Bitcoin nears all-time-high price more than two years after record was set

Bitcoin, the largest cryptocurrency by market capitalisation, hit a price of more than $68,770 on Tuesday as it neared its 2021 high

Updated - March 05, 2024 01:23 pm IST

Published - March 05, 2024 01:14 pm IST

Out of the 21 million BTC in total, more than 19 million are already in circulation [File]

Out of the 21 million BTC in total, more than 19 million are already in circulation [File] | Photo Credit: REUTERS

Bitcoin (BTC), the largest cryptocurrency by market capitalisation, hit a price of $68,785.95 on Tuesday morning, coming close to the all-time-high of $68,789.63 that it reached on November 10, 2021, according to the CoinMarketCap live tracker.

While some media outlets reported that Bitcoin had beaten the 2021 record by a few dollars, other live trackers did not concur with this.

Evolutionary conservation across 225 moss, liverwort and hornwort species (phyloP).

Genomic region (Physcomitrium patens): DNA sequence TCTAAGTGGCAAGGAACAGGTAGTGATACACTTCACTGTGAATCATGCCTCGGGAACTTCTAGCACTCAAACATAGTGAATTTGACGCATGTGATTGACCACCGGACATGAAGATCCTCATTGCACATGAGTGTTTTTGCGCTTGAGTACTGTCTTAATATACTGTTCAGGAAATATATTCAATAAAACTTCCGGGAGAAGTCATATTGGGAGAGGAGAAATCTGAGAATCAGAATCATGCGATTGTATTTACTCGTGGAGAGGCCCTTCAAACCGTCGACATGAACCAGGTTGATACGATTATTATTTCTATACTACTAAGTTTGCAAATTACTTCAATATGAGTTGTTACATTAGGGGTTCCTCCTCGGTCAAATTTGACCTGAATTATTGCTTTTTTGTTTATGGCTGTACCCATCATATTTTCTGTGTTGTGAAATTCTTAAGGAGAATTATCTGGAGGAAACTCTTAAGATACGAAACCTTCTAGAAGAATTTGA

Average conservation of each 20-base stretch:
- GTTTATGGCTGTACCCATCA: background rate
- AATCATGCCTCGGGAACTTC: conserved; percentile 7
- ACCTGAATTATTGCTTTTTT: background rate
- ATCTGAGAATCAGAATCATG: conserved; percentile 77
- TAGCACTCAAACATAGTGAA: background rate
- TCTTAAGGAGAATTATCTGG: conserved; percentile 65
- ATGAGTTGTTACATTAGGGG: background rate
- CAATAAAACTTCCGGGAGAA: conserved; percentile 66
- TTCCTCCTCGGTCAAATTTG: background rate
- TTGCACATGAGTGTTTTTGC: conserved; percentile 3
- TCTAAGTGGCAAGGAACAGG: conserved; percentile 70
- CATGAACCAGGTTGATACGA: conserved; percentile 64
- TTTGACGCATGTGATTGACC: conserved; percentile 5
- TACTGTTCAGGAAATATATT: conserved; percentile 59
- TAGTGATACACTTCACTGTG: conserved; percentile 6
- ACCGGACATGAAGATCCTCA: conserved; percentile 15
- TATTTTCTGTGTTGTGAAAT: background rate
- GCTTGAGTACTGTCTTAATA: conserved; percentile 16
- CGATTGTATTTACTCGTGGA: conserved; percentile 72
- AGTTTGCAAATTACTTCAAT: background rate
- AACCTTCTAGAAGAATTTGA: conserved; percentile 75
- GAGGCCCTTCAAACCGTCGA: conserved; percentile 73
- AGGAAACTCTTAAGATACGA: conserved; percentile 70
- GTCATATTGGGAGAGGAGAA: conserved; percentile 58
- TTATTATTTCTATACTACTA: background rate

Bitcoin is a highly volatile asset and within hours of crossing the $68,000 threshold, the price of the coin dropped below $67,000 once more.

The crypto asset’s price spiked by more than 20% in the past week. In the past year, Bitcoin had touched prices as low as $19,628.25, according to CoinMarketCap.

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Due to its large market cap and dominant market status, Bitcoin’s rocketing price helped lift the prices of other top crypto coins and tokens, including memecoins. Popular with Indian investors, Shiba Inu (SHIB) rose by more than 280% in the past week while Dogecoin (DOGE) shot up by more than 100%, per CoinMarketCap statistics.

Bitcoin investors and miners are preparing for the “Bitcoin halving” event that is due to take place around April this year, in which the reward for mining Bitcoin will be cut in half. The halving takes place around every four years and slows down the rate at which new coins enter the system. Many investors believe this makes the price of Bitcoin go up, due to its perceived scarcity.

Out of the 21 million BTC in total, more than 19 million are already in circulation.

Past Bitcoin price spikes have been followed by steep crashes as short-term investors rapidly sold their assets in order to turn a quick profit.

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